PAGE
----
With the others competing to hate.
Don’t worry,
We won’t miss your face.


Every night before sleep

I swallow little pills of apologies,

Regular doses so I can doze,

See dreams well without random security checks

Every morning I mourn

The day and its turns

As I stir in strong condemnation with my tea

As I brush my teeth with more apologies

As I cloak myself in the otherness bestowed to me

And step into a gaze that

Never leaves

Never cedes.

And they say:

Why don’t you just make up your mind-

Condemn or condone-

Get it right this time.

There is no way out so

Shout out your moderation from rooftops

Declare yourself civilized so we have no doubts

Scream that your religion is peace and

Continue to String prayers beads with apologies

For the crimes you did not commit

For the times you did not admit

Your absolute irrelevance in

This world we have made for ourselves


Or let us paint you in seven shades of hate

Stay quiet

As we pillage and plunder

Your bodies and boundaries.

Don’t question our privilege

For offence is our right and

Dissent was never your due.

Accept the labels we so kindly bequeath

And tweak your faith to our ease.

Till you fold into the corners we spare and

Contort your history to erase our errors

Cull terror cells in your wombs and

Raise new tombs and

Raze new tombs.

Here, let us save you

Now express freely,

In our terms .

Adorn your brown, black and blue bodies with our ideas

Abandon your tongue and Put away your words

Weave your oppression into the strands of your veil

Now twirl around so the world can see you

So free.

But Please

Don’t let your truths seep into our world and

Stain structures built for you  on your bones.

Don’t colour

What was just meant to be black and white

Rather gather

Your apologies

For you will need them again

And again.

Store them in purses and pockets,

Seek crevices of your being that matter.

Tuck them into the delicate folds of your blue scarf,

Slip them between yellowed pages of history book behind the broken jar or just

Spread thin on the empty plates of your hungry child.

Fill apologies in your pores and your prose and your poems

Till you can no longer breathe.


A jumbled, tumbled upside-down, inside-out, all-over-the-place poem for my daughter (If I ever have one someday) to read on rainy days when she just doesn’t ‘feel it’. Inspired by one of my favourite poets, Sarah Kay.

Dear Daughter,
When down,
With your shoulders straight, chin up,
Go out and jump into puddles and
come back to me with muddy hands,
scraped knees and a big smile on your face
so I can kiss you and
send you right back to
Explore The World
with your tiny palms
And make you scrunch up your nose to
breathe in new wonders everyday
In everyway.
And remember, it’s okay
To cry once in a while,
or snort when you laugh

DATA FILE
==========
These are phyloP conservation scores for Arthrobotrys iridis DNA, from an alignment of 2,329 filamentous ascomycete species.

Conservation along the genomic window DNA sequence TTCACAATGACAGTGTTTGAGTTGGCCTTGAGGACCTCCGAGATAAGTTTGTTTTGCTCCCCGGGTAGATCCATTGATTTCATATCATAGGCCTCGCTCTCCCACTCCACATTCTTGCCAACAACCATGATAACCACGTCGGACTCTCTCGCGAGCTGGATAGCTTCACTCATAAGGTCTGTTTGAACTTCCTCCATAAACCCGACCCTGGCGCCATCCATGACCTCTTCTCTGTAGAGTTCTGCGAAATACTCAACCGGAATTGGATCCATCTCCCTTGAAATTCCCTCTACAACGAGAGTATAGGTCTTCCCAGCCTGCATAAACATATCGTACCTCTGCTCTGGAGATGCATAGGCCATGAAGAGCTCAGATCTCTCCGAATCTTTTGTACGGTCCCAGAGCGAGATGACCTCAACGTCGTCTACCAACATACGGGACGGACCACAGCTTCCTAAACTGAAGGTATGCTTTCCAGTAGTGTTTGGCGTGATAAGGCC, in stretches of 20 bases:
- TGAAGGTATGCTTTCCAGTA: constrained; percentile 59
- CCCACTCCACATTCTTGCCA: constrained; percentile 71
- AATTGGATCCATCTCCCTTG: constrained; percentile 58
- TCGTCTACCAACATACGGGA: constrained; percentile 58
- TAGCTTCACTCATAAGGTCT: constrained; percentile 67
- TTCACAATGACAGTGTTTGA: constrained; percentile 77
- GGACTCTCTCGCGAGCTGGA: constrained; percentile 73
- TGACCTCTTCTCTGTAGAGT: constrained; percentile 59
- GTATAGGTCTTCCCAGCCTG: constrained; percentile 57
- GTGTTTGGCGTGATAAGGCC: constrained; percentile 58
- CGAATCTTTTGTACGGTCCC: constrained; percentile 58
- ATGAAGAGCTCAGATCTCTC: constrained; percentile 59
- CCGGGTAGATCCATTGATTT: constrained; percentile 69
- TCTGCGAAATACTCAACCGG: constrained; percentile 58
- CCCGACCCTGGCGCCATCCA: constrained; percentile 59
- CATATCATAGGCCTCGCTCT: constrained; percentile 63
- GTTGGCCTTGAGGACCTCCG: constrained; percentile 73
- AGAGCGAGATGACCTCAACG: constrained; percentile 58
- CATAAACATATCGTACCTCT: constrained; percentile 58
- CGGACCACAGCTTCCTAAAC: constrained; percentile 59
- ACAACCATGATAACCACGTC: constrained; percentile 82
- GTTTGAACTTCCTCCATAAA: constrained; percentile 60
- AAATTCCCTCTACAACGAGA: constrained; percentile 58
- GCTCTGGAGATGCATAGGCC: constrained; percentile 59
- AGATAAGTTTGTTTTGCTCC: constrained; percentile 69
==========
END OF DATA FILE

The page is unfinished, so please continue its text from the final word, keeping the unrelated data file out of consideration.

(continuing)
Or burp in front of boys.
Go play in sun
Tan without worry,
throw like a girl,
run like a girl,
do whatever you want like a girl,
because you are a girl
and there’s nothing to be ashamed of.

And when you grow up,
Don’t let them tell you that
‘You are not a real woman’
‘Cause you are, baby,
As real as it gets.
And remember to stand up and tell them,
that real women come in all sizes and shapes and hues
More colourful than the rainbow in a clear sky.
Teach them that
All women are real,
Black and White,
Yellow and Brown
All shades you can name.
At home or in town
Fat and skinny
small and tall
With men or without
With kids or without.
Ring or no ring
All women are real.
Just like you and
your mother, her sisters and
their fierce foremothers.
And remember, my love,




It’s not long
before my daughter asks
don’t we belong?’
How do I make her understand
the only world she knows
can’t stand those who look like her,
her mother, or any child she ever has.
I breathe deep, hold tears
and tell what mothers like me
tell daughters liker her:

sit down. Listen up and
remember everything mama says.
Life isn’t going to be easy.
Know what people see
when they look at us
is just the colour of our skin.
So they take the lilt in our laughter
to label us monsters
Then proclaim our ‘difference’
is what makes them our masters.
Their rage blinds
from seeing our souls and grasping
we’re also flesh and bones.
Woven with our blood is
their chosen cloak, and
they still shout ‘Don’t choke’
while they stand on our throats.

It’s a toxic paradox
that mocks feeble people
and pushes into a box
Put heavy locks,
and  they levy tax
for air
we can’t breath
for food
we can’t eat.
and still we meet
irony that cheats
at each gate,
handing out mutilated fates.

But baby, don’t forget,
in our broken ribs
rest battered hearts
that still protest and
beat a constant beat
So sing of our shattered dreams
spilled at the foot of their whims. And
when they yell, don’t stop
tell stories of our scars
gathered in their wars.
Don’t let them white-wash
our past, stand tall,
don’t whine,
hold a mirror to their crimes.
Let them resist, you persist
till they swallow their hate
I know it’s a long wait, but
it won’t be too late
before love illuminates
what lies out there,
beyond black and white.

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Nazreen Fazal fiished Masters Degree in Comparative Politics from the London School of Economics. She is a published writer, her work appearing in national and international newspapers and journals like BBC, The Hindu, Gulf News, Indian Express, and the Economic and Political Weekly.